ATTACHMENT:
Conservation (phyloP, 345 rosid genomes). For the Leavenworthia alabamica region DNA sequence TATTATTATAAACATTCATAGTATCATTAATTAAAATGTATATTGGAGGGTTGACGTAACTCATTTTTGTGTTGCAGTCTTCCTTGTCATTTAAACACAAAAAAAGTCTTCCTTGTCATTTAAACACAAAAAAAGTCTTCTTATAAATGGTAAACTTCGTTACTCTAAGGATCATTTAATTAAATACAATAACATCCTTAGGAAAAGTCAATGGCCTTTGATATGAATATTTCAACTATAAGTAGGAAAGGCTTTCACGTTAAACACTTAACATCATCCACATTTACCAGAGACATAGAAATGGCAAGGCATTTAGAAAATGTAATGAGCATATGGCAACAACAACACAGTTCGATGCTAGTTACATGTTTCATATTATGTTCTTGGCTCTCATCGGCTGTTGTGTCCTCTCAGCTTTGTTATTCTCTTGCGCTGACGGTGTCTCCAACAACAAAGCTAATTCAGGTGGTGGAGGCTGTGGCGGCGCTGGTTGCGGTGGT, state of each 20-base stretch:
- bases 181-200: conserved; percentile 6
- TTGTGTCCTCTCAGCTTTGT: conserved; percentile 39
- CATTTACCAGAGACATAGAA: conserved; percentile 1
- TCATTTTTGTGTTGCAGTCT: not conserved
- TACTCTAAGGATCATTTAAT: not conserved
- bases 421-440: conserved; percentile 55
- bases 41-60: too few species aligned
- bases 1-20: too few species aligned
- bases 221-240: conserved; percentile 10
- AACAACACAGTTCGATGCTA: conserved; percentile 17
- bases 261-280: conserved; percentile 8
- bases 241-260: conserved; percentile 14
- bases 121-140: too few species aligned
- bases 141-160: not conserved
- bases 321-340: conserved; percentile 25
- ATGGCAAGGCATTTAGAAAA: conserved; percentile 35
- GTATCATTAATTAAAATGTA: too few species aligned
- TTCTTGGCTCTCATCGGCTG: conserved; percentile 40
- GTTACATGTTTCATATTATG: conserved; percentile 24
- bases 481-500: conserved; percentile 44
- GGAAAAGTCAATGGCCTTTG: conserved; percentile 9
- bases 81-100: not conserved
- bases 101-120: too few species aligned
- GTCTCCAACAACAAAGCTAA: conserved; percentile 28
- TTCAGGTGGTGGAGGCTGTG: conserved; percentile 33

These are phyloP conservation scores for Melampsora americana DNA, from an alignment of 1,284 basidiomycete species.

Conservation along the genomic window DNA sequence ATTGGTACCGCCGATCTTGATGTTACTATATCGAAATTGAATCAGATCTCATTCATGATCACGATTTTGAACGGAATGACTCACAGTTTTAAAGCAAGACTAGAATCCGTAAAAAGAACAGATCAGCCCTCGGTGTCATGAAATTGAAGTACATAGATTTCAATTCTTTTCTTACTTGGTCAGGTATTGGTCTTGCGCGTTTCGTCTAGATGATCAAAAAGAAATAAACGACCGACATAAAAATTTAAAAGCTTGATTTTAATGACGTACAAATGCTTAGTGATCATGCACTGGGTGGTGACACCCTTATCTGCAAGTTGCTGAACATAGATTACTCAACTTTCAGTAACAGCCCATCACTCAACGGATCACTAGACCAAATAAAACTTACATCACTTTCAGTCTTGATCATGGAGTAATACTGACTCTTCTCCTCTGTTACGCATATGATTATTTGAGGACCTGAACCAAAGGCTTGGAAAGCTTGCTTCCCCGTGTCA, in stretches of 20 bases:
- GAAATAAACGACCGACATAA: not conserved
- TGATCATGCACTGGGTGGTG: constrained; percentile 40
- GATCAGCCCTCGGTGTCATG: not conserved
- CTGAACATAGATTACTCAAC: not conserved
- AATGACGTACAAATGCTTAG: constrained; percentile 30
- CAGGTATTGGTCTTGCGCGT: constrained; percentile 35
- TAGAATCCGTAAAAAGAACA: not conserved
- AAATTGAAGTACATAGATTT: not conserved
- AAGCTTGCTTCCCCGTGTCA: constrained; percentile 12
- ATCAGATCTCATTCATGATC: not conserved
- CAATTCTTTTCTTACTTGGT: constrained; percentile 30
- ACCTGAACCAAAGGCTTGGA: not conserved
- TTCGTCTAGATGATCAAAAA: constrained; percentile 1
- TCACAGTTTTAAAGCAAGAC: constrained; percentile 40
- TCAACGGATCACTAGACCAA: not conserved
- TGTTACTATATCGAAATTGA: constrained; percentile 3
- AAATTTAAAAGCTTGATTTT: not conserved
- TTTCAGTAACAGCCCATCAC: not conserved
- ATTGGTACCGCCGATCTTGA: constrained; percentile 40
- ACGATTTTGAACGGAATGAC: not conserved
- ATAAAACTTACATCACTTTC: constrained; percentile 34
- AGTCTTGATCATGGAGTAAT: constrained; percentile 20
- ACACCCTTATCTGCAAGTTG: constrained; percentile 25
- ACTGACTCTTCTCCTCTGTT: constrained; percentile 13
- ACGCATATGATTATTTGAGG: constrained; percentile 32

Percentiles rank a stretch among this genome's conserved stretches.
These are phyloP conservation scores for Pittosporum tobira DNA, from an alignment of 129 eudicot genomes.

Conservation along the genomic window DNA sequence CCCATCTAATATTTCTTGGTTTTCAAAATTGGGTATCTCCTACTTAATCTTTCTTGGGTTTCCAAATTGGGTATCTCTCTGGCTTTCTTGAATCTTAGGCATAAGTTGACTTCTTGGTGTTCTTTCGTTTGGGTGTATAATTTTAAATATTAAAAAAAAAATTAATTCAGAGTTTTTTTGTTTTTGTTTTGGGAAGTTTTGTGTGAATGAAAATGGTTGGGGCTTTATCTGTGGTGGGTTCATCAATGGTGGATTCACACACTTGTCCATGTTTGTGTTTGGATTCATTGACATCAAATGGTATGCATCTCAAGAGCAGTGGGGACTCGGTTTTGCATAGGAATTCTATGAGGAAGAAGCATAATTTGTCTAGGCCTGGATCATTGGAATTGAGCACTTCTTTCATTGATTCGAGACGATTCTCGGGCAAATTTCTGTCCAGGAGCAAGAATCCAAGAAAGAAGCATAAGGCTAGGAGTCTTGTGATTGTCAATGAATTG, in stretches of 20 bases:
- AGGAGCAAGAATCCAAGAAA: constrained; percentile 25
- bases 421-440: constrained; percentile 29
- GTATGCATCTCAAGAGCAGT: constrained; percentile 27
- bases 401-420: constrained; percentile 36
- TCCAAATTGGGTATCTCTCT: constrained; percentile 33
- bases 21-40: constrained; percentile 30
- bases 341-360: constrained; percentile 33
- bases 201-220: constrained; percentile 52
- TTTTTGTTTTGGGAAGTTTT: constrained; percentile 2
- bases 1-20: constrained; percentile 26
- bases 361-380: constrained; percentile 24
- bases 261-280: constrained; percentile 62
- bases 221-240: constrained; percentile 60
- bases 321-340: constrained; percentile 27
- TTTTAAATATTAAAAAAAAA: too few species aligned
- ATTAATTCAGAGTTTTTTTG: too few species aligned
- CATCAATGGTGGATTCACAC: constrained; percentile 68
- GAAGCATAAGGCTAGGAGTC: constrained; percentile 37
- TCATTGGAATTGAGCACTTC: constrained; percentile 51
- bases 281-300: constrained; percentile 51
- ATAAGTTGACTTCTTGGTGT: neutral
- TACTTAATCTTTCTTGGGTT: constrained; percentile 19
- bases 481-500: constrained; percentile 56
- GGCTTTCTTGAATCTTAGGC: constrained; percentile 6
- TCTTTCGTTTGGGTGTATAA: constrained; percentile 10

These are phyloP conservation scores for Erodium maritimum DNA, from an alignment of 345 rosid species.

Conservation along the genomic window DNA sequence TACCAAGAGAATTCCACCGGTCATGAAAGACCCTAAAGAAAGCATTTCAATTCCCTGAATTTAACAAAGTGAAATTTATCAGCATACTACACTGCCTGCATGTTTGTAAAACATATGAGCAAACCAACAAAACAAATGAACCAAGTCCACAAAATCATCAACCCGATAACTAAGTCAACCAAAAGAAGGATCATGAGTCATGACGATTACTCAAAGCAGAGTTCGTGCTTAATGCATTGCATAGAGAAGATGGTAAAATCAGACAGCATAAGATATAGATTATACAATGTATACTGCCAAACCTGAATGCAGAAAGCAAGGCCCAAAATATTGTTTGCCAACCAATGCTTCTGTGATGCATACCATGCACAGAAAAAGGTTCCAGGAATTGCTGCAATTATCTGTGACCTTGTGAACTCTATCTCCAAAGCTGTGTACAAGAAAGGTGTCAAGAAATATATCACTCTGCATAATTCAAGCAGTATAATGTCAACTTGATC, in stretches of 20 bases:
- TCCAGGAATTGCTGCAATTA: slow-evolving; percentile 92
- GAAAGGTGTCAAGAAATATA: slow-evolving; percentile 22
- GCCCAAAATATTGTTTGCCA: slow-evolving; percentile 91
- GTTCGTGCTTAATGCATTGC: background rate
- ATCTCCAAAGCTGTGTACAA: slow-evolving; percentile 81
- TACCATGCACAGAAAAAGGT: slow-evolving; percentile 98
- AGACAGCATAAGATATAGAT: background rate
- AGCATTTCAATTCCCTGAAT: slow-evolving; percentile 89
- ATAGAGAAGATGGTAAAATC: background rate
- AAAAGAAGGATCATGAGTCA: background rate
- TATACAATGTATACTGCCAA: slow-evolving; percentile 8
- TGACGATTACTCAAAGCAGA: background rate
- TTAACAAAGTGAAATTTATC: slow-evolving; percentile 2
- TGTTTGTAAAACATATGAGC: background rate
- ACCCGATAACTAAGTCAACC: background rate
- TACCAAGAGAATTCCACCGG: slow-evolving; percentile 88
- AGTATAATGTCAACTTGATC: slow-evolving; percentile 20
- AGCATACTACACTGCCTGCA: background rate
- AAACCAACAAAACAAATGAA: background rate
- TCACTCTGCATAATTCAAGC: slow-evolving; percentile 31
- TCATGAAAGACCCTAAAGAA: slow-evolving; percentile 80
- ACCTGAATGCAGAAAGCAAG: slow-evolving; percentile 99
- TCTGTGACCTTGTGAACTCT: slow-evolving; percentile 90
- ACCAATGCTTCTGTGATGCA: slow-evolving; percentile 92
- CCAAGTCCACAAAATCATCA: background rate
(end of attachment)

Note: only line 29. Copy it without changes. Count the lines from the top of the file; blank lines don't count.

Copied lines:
- GAAATAAACGACCGACATAA: not conserved